Identify and behave as a professional social worker, committed to professional development
Social workers are members of an internationally recognised profession. Our title is protected in UK law. We demonstrate professional commitment by taking responsibility for our conduct, practice, self-care and development. We seek and use supervision and other professional support. We promote excellent practice and challenge circumstances that compromise this. As representatives of the profession, we safeguard its reputation. We are accountable to people using services, the public, employers and the regulator. We take ethical decisions in the context of multiple accountabilities.
- am able to meet the requirements of the professional regulator
- am able to explain the role of the social worker in a range of contexts, and uphold the reputation of the profession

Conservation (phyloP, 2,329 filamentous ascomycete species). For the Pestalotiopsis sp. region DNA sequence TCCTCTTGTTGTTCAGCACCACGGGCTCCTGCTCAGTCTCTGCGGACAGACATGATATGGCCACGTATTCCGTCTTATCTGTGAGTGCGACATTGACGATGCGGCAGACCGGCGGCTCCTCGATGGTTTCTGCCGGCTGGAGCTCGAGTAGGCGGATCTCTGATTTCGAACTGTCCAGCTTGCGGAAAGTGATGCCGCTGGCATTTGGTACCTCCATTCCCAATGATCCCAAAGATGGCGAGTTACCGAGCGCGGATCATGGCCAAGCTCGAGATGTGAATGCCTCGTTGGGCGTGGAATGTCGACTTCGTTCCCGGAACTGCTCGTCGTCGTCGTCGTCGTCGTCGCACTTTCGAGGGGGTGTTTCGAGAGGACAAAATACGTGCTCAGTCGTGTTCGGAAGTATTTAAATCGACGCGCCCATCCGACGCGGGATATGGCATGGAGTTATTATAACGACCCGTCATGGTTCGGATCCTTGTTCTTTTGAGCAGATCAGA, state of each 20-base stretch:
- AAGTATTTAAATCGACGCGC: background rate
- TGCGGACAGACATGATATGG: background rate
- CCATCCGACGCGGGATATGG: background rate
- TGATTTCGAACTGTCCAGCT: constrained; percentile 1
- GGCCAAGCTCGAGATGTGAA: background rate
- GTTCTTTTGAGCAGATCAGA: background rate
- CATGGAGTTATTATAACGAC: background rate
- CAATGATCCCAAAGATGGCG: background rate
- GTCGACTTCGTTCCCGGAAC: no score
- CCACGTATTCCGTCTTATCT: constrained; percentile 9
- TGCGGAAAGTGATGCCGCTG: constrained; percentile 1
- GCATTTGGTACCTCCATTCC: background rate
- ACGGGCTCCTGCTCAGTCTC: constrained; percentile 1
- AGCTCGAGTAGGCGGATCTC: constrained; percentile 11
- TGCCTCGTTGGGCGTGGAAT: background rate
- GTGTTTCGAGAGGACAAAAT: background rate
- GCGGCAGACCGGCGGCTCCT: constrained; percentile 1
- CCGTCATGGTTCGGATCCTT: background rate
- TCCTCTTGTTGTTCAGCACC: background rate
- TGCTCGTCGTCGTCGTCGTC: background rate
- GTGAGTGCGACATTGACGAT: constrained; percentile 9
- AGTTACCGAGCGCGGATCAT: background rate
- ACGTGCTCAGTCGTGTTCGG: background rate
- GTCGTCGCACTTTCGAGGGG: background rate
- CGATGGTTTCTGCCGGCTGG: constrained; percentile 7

- understand that social work is an international profession with a global definition
- demonstrate an effective and active use of supervision for accountability, professional reflection and development
- demonstrate professionalism in terms of presentation, demeanour, reliability, honesty and respectfulness
- take responsibility for managing my time and workload effectively, and begin to prioritise my activities including ensuring supervision time
- recognise the impact of self in interaction with others, making appropriate use of personal experience and awareness, and begin to develop effective use of self in practice
- recognise and maintain personal and professional boundaries in all contexts and media
- recognise my professional strengths and limitations and how to seek advice
- demonstrate a commitment to my continuing learning and development
- with support, take steps to manage and promote own safety, health, wellbeing, self-care and emotional resilience